SkyServer 0.0.5 reviewDownload
SkyServer streams live astronomical data to file at user-specified intervals. SkyServer is a computationally rigorous backend for
SkyServer streams live astronomical data to file at user-specified intervals.
SkyServer is a computationally rigorous backend for planetaria, sky charts, ephemerides, astrological, or any application that may need to use realtime celestial data, making such data continuously available for processing either textually or graphically by your display script.
SkyServer's astronomy libraries, written in Delphi-mode extended Pascal, have a ten-year pedigree. They are proven, stable, fast, and arc-second accurate, serving as the computation engine behind such well-regarded software products as Coeli Stella 2000, Adastra, DeskNite, and several other shareware titles for MS Windows.
SkyServer's initial data set comprises a 15,695-star selection from the Yale and Hipparcos catalogs; Critical, NEO, bright, and transneptunian asteroids; DSOs, comets, sun, moon & planets, plus linesets for drawing, including constellation lines, boundaries, grids, aequator, ecliptic, horizon, galactic equator, polar points, and Milky Way.
Further data extensions may be obtained direct from Coeli. Extensions feature the complete SAO and Hipparcos star catalogs, regularly updated orbital elements for comets and asteroids, and nearly 300 extra star names and associated notes, all suitable for loading straight into SkyServer.
SkyServer dishes your data out in digestible form. Readable by both human and software, there are two principal file formats: "record jar" and rdb tables.
The latter may be manipulated at the command line without modification using a relational database tool such as NoSql. The record jar file is designed to be read in by a display script or simply perused by the user. See below for an example record from 'stars.data'.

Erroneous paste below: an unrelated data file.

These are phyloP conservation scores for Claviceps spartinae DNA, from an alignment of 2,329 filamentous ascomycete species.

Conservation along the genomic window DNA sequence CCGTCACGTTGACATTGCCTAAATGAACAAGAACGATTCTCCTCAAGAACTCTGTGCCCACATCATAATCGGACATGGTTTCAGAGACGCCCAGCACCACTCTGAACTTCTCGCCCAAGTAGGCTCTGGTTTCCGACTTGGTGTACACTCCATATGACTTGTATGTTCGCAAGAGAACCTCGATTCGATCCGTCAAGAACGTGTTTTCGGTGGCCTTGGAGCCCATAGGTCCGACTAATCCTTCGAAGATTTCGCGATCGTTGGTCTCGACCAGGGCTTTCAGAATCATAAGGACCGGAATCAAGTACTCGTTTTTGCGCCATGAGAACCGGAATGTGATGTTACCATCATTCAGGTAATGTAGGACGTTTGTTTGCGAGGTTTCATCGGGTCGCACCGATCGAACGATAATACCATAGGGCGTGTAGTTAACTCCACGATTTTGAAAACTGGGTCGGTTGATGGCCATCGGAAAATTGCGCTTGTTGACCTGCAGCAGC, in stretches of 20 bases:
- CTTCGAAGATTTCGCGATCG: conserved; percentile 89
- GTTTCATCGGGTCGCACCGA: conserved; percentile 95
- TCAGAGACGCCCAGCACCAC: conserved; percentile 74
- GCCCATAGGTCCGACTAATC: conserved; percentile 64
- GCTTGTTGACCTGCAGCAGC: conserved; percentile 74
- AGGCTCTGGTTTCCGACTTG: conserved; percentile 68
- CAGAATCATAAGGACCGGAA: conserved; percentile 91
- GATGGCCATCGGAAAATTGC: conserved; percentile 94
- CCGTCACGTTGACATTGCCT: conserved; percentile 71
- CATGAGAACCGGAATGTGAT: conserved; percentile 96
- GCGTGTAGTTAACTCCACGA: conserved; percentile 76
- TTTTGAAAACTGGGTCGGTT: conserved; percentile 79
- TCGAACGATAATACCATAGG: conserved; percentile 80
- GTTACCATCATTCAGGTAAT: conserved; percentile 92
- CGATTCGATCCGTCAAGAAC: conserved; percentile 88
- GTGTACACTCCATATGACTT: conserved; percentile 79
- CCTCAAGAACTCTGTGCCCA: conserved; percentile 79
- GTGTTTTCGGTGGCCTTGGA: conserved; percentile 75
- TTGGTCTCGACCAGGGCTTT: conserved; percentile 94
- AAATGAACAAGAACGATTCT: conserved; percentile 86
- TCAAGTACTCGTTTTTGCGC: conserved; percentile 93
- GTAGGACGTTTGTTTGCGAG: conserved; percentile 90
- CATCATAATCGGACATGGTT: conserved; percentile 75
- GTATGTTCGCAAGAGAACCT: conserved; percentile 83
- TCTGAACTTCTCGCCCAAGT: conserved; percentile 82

While the underlying Coeli engine has been tried and tested to production standard and been in constant development for over a decade, the SkyServer POSIX daemon itself is a first beta release. It needs testers and contributors, and I hope you will join the project.
Our aim is to offer a free, comprehensive, complete, yet extensible backend for astronomy scripting, thus rendering the hitherto daunting task of creating personalized astronomical applications for web or desktop a trivial matter. Whatever your style or preference - whether this be C, Java, Python, Ruby, Perl, PHP, or shell - SkyServer will provide the celestial data in realtime, right down to the screen coordinates of each and every object in its database, pixel-ready.
Your own display script will not need to do a single calculation.
What's New in This Release:
A command line parser was implemented for SkyServer, incorporating a brief help page, version, options, and licensing information.
Documentation was expanded to include instructions on runtime control via IPC signals.
Planet, comet, and asteroid displays were added to the SkyShow GTK+ frontend, and the title-bar's N/S E/W "facing" bug was fixed.
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